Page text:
"Upon the news of the conservative leader`s passing, many marked the occasion by tweeting, `Ding Dong the Witch is Dead,` appropriating the refrain shouted out by the joyous, newly freed residents of the Yellow Brick Road in The Wizard of Oz. Taking it a step further, a campaign was launched to make the song -- sung by Judy Garland -- the top song on the various music sales charts in the UK."
Led by a Facebook page (which has been home to a contentious back and forth), the song has shot up to the top ten on the UK iTunes charts within 24 hours, and number two on the Amazon download chart."
When a person dies we develop selective amnesia forgetting the character flaws and misdeeds of the dearly departed, and remembering only his virtues.
When it`s a family member or friend who passes away, it`s all good because there`s no good to be served by dwelling on the dead person`s faults.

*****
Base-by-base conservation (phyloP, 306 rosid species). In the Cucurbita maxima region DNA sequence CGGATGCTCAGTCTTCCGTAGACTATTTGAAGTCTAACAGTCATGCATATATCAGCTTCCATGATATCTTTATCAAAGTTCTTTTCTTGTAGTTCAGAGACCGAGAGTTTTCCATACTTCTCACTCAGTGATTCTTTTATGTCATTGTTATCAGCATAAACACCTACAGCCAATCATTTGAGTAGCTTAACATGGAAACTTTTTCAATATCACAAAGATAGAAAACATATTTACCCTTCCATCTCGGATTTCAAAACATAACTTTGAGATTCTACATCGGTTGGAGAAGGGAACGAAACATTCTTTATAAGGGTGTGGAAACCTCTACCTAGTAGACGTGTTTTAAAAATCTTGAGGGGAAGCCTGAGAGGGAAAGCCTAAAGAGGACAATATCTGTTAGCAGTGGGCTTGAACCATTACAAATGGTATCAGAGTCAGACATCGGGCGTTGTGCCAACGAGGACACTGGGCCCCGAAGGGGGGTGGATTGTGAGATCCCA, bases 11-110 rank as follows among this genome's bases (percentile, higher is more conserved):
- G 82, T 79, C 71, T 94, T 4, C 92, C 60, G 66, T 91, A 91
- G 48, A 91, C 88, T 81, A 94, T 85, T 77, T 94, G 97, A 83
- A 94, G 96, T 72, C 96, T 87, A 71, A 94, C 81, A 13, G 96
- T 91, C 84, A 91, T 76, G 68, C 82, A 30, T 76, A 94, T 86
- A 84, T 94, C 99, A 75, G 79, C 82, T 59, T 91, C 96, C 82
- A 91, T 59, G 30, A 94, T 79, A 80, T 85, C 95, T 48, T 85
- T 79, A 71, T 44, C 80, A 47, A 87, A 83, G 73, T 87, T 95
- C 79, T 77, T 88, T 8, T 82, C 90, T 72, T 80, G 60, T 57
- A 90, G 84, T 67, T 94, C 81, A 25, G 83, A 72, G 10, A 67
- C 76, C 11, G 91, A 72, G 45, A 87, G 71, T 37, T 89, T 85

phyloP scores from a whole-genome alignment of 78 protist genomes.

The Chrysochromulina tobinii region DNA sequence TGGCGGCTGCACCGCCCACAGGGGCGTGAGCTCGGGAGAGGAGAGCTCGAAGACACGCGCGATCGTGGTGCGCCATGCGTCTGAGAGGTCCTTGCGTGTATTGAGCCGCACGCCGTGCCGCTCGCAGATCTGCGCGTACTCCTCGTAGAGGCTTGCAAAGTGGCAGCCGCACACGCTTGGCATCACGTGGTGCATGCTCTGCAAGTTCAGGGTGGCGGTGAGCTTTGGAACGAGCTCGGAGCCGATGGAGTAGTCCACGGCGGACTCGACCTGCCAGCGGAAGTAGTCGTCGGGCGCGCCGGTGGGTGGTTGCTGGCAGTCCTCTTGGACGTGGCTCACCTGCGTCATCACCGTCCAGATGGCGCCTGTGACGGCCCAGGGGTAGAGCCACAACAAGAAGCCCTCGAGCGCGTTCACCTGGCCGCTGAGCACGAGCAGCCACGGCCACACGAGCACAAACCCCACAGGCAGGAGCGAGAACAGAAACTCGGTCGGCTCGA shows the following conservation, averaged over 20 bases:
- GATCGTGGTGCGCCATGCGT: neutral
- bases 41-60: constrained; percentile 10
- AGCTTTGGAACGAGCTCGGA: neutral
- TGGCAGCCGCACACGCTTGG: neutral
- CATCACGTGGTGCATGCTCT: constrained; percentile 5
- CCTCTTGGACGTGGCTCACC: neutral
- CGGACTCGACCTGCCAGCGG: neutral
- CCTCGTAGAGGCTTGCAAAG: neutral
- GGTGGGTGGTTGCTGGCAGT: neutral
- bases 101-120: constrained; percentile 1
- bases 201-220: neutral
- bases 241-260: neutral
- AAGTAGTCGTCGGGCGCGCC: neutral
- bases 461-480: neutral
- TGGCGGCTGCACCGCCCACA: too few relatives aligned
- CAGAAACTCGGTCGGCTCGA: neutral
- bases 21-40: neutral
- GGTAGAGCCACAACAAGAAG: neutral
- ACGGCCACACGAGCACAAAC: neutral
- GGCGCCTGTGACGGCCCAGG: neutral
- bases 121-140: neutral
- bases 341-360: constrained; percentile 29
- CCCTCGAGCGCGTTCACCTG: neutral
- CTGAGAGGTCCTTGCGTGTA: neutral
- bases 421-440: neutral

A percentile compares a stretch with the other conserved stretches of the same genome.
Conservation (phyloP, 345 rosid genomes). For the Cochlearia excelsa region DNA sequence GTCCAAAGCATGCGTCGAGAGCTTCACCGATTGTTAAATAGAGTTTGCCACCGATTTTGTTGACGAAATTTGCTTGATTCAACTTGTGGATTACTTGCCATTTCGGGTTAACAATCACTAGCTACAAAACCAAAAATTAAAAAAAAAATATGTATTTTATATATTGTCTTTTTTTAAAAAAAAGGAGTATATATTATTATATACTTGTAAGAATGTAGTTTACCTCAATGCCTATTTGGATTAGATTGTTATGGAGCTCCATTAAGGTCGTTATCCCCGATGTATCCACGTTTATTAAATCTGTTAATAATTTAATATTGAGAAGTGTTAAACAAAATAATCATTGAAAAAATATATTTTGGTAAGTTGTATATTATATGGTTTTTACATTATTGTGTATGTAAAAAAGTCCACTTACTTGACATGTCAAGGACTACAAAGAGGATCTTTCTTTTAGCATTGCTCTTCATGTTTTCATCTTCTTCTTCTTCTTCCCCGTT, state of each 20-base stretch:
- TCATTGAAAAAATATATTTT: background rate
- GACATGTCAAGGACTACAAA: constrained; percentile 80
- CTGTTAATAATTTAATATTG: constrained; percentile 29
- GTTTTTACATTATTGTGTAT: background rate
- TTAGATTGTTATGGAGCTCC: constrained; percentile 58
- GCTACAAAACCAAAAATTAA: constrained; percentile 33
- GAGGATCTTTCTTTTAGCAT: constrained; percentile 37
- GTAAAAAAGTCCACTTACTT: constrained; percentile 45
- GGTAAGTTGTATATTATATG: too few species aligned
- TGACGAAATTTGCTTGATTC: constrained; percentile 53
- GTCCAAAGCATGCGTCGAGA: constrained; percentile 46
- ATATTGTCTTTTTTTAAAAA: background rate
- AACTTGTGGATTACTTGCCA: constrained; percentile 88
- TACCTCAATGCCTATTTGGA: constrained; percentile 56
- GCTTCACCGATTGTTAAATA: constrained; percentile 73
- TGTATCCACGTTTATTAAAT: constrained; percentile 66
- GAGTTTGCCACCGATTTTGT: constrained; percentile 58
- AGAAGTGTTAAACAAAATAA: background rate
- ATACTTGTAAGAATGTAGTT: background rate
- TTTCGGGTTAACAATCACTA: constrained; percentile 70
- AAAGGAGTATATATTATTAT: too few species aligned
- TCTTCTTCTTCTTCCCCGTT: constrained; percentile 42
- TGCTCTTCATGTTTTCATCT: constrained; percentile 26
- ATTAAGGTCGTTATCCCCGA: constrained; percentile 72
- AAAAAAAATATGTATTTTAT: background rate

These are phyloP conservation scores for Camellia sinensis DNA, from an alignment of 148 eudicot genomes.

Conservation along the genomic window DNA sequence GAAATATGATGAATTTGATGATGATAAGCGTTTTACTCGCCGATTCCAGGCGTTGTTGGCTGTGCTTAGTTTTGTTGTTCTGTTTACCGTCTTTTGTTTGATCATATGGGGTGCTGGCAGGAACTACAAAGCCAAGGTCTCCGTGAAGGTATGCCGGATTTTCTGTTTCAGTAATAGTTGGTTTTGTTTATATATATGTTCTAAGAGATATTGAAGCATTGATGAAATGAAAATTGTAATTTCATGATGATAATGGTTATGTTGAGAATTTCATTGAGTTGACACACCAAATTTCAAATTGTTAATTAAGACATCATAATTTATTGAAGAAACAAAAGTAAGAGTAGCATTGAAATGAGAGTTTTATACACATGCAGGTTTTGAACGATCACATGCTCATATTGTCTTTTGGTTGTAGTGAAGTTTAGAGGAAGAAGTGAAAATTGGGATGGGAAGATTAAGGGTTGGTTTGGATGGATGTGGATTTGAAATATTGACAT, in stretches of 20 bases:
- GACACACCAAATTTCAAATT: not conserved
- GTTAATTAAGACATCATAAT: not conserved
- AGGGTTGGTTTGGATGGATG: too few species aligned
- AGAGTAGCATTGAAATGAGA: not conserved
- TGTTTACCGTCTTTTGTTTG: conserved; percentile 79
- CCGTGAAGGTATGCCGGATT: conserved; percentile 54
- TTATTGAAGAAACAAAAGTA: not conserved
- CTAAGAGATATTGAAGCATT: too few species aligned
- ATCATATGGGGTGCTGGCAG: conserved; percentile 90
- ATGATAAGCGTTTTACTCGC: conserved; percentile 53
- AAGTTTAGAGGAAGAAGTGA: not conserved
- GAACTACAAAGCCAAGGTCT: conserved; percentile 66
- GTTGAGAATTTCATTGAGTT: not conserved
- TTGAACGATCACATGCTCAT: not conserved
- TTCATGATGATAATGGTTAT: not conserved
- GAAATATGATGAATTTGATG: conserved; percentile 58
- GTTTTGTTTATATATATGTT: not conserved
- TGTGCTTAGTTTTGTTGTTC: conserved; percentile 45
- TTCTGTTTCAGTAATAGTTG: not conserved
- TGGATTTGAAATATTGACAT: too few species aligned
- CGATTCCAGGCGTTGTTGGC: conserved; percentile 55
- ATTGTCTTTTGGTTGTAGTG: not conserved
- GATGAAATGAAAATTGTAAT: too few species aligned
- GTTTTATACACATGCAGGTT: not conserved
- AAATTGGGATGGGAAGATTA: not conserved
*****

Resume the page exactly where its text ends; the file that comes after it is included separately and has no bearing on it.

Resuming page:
But when it`s a public personality who gives up the ghost, it`s imperative that we remember both the good and the bad: Those who cannot remember the past are condemned to repeat it.
In America the media are pi**ing all over themselves commemorating the life and death of Margaret Thatcher. It`s not just Fox News that is gushing over the legacy of Thatcher; even CNN and MSNBC`s coverage has been laudatory to the extreme.
Thatcher was the longest-serving British Prime Minister of the 20th century, she`s the only woman to have held the office and you can even argue that she rescued Britain from the verge of economic decline, but the poor didn`t fare so well under her reign.
Ironically the UK media have handled Thatcher`s legacy in a more balanced way. Thatcher wasn`t exactly the Wicked Witch, but the Iron Lady smashed trade unions, supported International dictators, and intervened in the Falkland Islands crisis.
When Thatcher`s funeral is televised in the UK I suspect there will be more folks singing "Ding Dong the Witch is Dead", than there will be bereaved souls singing hymns.
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